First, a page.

Lemberg Law, LLC et al v. Arrowsmith et al
OPINION. Signed by District Judge John A. Gibney, Jr. on 02/08/2017. (walk, )
IN THE UNITED STATES DISTRICT COURT
FOR THE EASTERN DISTRICT OF VIRGINIA
LEMBERG LAW, LLC, et al..
Civil Action No. 3:16-cv-00763-JAG
Liquidating Trustee of the HDL
Preliminary injunctions are extraordinary remedies designed to prevent irreparable harm
from occurring while cases progress through the typical stages of litigation. See Winter v. Nat.
Res. Def. Council, Inc., 555 U.S. 7, 20, 24 (2008). Based on this extraordinary nature, the
Federal Rules of Civil Procedure set forth very specific procedures on how courts must evaluate
and issue preliminary injunctions. In this case, the United States Bankruptcy Court for the
Eastern District of Virginia, Richmond Division (the "Bankruptcy Court"), issued a preliminary
injunction. The Bankruptcy Court, however, did not follow the required rules. Specifically, the
Bankruptcy Court did not make findings as required by Rule 52, and did not describe the
proscribed conduct in reasonable detail as required by Rule 65. In doing so, the Bankruptcy
Court abused its discretion. Accordingly, this Court must vacate the preliminary injunction.
Health Diagnostic Laboratory ("HDL") filed for bankruptcy in June 2015. In September
2015, the Bankruptcy Court approved a sale of substantially all of HDL's assets, but HDL
retained accounts receivable aged 180 days or more (the "Excluded Receivables"). In May 2016,
the Bankruptcy Court confirmed HDL's liquidation plan, through which its assets passed to
Richard Arrowsmith, the Liquidating Trustee of the HDL Liquidating Trust (the "Liquidating
The Liquidating Trustee hired three outside debt collectors to pursue collection on the
Excluded Receivables.^ Some consumers who received debt collections letters soughthelp from
their healthcare provider, who sent a letter to consumers encouraging them to dispute the debt.
Other consumers hired lawyers, who challenged the collections as violations of the Fair Debt
Collection Practices Act.
On August 3, 2016, the Liquidating Trustee initiated an adversary proceeding against
multiple defendants, including some consumers, their lawyers, and a healthcare provider. The
complaint included seven causes of action, all related to the defendants' attempts to interfere
with collection of the Excluded Receivables. The same day, the Liquidating Trustee filed a
motion for preliminary injunction.
On August 18, 2016, the Bankruptcy Court held a hearing on the preliminary injunction
motion. Afterhearingargument from each side, the Bankruptcy Court grantedthe motion. It did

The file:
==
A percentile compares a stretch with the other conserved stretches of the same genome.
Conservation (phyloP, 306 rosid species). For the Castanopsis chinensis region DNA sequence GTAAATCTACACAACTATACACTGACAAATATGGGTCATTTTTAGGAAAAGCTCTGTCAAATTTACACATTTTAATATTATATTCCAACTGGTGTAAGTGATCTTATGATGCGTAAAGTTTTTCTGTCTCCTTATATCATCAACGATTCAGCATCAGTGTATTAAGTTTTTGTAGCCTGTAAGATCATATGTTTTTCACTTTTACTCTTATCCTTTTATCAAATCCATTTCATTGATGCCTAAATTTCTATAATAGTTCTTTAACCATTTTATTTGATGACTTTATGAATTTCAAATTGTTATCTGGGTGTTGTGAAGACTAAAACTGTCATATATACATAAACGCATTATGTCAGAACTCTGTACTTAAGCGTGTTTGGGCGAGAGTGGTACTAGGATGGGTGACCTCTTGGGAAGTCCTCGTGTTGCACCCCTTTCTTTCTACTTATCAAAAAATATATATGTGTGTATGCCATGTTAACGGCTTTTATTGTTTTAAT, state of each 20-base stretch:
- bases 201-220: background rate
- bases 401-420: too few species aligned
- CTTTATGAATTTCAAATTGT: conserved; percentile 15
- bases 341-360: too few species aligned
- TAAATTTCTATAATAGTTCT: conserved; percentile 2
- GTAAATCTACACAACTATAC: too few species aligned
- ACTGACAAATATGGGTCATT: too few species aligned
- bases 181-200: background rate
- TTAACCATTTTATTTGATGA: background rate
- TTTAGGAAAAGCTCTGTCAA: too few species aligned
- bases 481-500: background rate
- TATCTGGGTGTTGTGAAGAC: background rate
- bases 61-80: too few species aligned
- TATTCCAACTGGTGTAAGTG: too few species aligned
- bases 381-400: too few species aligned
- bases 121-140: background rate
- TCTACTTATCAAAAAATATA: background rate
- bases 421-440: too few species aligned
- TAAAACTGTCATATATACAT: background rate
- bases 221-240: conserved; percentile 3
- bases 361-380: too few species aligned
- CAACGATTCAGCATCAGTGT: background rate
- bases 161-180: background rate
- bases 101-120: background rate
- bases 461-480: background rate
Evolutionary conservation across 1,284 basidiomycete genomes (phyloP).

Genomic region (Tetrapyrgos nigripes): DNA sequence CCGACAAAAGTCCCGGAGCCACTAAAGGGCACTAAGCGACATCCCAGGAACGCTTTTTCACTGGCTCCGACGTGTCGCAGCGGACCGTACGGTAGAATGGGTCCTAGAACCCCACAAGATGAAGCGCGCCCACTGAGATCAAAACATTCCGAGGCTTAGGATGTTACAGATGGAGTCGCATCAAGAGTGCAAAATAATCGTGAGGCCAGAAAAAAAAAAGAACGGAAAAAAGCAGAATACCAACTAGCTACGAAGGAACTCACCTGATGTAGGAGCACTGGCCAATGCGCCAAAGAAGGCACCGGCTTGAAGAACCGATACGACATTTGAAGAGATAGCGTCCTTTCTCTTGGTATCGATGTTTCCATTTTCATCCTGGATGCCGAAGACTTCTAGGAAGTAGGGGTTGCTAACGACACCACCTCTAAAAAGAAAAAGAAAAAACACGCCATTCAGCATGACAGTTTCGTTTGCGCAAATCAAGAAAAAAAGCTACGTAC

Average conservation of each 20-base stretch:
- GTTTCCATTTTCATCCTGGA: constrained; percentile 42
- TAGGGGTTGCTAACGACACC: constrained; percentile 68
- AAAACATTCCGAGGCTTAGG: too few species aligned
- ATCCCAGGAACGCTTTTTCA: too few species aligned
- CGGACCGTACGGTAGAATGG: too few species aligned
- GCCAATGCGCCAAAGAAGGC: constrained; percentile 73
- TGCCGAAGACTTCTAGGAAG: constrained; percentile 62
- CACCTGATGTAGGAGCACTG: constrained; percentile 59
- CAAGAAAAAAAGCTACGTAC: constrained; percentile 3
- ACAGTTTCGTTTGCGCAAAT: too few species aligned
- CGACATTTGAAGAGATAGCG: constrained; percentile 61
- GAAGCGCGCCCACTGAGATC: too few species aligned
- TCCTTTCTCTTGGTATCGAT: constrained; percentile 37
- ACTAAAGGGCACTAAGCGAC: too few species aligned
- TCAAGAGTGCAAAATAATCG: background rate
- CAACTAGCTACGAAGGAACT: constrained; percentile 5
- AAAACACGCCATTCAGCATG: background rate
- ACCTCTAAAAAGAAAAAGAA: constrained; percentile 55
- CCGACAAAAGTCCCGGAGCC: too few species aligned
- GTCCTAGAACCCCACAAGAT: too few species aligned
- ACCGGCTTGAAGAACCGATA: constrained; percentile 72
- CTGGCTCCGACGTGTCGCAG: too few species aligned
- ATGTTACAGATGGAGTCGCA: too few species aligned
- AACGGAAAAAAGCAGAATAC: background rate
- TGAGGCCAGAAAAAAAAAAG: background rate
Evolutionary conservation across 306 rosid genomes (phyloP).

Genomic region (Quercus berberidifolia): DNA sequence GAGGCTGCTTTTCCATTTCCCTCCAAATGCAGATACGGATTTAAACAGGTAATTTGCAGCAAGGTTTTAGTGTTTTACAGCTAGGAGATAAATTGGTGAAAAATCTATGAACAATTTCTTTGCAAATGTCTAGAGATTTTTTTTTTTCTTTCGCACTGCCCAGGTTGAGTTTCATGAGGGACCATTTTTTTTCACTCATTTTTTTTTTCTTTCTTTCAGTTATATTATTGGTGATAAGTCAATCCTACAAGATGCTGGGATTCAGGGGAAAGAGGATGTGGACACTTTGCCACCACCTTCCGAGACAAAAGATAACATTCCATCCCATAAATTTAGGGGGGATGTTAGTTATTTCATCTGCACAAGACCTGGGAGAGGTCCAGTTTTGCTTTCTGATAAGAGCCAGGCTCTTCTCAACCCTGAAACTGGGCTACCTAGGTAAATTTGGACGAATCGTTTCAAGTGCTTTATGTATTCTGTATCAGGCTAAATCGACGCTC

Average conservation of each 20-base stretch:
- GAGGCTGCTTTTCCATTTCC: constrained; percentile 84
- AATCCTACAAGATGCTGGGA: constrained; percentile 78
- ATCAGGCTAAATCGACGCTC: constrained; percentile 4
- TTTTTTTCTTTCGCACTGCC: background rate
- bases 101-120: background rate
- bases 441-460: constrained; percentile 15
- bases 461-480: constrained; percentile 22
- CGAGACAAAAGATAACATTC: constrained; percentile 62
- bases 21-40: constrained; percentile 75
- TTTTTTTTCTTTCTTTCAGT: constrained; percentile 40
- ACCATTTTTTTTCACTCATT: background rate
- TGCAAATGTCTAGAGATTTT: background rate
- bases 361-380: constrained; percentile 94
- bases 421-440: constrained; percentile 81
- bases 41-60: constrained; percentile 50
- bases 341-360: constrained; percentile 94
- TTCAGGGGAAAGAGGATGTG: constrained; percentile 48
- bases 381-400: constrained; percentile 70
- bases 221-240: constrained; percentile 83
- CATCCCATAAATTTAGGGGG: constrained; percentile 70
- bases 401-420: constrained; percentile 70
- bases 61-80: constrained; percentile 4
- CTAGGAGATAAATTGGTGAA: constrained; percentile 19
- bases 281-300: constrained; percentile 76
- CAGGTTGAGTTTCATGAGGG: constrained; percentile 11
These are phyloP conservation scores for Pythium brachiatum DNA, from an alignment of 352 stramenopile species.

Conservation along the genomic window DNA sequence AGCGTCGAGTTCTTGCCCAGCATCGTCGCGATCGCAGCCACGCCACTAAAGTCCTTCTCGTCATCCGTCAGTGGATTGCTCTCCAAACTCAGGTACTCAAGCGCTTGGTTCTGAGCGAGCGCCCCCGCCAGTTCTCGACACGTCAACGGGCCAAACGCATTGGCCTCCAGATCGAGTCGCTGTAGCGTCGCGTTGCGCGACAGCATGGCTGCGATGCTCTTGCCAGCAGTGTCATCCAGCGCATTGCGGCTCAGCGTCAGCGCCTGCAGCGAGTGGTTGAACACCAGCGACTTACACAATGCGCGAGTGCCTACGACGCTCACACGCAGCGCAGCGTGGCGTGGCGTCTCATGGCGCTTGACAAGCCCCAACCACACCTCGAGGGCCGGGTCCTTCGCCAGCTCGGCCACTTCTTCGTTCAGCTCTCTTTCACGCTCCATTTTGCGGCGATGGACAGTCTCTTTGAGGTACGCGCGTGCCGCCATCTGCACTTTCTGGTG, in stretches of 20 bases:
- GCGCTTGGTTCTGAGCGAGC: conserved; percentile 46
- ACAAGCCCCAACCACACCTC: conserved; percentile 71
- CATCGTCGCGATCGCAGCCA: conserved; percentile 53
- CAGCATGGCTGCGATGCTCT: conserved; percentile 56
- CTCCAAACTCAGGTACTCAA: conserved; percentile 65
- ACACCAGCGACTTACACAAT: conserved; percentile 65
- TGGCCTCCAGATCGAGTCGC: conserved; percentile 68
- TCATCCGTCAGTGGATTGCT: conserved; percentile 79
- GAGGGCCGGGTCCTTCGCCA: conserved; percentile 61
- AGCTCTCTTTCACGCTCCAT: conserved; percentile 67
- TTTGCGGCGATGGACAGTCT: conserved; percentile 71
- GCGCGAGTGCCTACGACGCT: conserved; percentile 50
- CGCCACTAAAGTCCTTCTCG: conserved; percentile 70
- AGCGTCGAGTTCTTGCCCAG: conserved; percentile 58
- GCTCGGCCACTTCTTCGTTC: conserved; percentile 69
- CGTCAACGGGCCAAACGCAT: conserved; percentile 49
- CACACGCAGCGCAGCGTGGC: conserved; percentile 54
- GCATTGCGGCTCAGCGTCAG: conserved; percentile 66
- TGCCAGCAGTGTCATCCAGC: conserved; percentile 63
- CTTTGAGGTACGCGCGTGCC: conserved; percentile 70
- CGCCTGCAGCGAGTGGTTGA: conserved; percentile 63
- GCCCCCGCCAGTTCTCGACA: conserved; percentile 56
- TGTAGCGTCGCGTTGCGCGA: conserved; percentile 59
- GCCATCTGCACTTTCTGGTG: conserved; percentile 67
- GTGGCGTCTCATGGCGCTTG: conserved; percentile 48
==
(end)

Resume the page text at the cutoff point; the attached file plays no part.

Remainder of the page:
not make any findings of fact, discuss the legal standard for granting preliminary injunctions, or
state its conclusions (e.g., on which claim the Liquidating Trustees would likely succeed on the
merits). The Bankruptcy Court did, however, instruct the Liquidating Trustee to add language to
the draft order about not infnnging on the defendants' constitutional rights. (See Appellee's
' Actually, HDL originally hired the debt collectors, but the Liquidating Trustee continued and
managed these contracts.
^ The healthcare provider is Northwest Health Summit PS, doing business as Women's Health
Connection ("Women's Health"). One consumer, Kristen Wickstrom, hired attorney Kirk
Miller. Twenty^one other consumers (the "Appellant-Consumers") hired Lemberg Law, LLC
On August 30, 2016, the Bankruptcy Court entered the order granting a preliminary
injunction (the "Preliminary Injunction Order").
In the Preliminary Injunction Order, the
Bankruptcy Court made preliminary findings about its jurisdiction and appropriate notice.
Additionally, the Bankruptcy Court found that (1) "the relief request[ed] in the Motion is in the
best interest of the . . . [Liquidating Trustee], the estate and creditors thereof," (2) "the estate
stands to suffer irreparable harm if it is not granted an order to maintain the status quo ante
pending this Court's ruling on the merits of the Complaint," and (3) "uponthe record herein, and
after due deliberation thereon, good and sufficient cause exists for the granting of the relief as
set forth in the Preliminary Injunction Order. (Appellants' App. 136-37.)
Pertinent to this appeal, the PreliminaryInjunction Order ordered:
THAT the Defendants shall be preliminarily enjoined fi:om taking
any action adverse to the Liquidating Trustee, the Collectors, or any
other professionals or agents acting at the direction of the
Liquidating Trustee to collect or administer the Excluded
Receivables for the benefit of the estate ...
THAT the Defendants shall be preliminarily enjoined from
contacting physicians, groups of physicians, related entities,
patients, or any other persons or entities concerning the Excluded
THAT nothing contained in this Order shall be construed to impair
any of the Defendants' First Amendment, Fifth Amendment, or
other Constitutional rights. In addition, in accordance with the